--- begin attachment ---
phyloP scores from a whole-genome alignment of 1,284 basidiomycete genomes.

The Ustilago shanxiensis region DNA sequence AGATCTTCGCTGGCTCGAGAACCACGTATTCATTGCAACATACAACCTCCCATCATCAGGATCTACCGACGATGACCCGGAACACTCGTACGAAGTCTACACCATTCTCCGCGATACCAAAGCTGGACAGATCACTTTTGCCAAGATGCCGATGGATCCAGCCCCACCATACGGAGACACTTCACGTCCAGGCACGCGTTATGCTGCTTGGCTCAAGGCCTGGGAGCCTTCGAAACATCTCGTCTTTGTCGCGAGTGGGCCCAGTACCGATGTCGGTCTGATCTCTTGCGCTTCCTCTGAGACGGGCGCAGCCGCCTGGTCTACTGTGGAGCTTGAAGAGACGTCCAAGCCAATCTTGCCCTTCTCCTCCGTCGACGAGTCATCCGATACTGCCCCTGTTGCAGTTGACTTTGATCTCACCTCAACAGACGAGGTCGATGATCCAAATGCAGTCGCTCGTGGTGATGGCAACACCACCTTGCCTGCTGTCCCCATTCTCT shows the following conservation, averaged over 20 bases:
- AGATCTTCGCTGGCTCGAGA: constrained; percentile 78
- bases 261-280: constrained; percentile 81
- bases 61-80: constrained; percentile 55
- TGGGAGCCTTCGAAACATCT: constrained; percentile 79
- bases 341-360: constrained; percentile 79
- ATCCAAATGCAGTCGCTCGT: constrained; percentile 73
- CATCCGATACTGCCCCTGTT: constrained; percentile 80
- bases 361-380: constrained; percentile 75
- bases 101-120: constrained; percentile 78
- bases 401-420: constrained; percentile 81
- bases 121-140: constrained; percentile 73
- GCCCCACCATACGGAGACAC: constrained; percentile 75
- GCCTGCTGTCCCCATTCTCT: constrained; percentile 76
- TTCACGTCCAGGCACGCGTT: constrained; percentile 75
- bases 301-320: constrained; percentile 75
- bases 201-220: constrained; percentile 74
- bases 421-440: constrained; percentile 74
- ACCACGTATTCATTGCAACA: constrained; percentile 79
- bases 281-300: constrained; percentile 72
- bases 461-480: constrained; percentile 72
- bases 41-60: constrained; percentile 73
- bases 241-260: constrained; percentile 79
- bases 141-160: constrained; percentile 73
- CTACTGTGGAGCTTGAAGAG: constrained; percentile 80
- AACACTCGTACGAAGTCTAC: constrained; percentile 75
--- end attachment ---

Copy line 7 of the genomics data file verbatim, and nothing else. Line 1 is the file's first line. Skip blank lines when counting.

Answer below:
- bases 341-360: constrained; percentile 79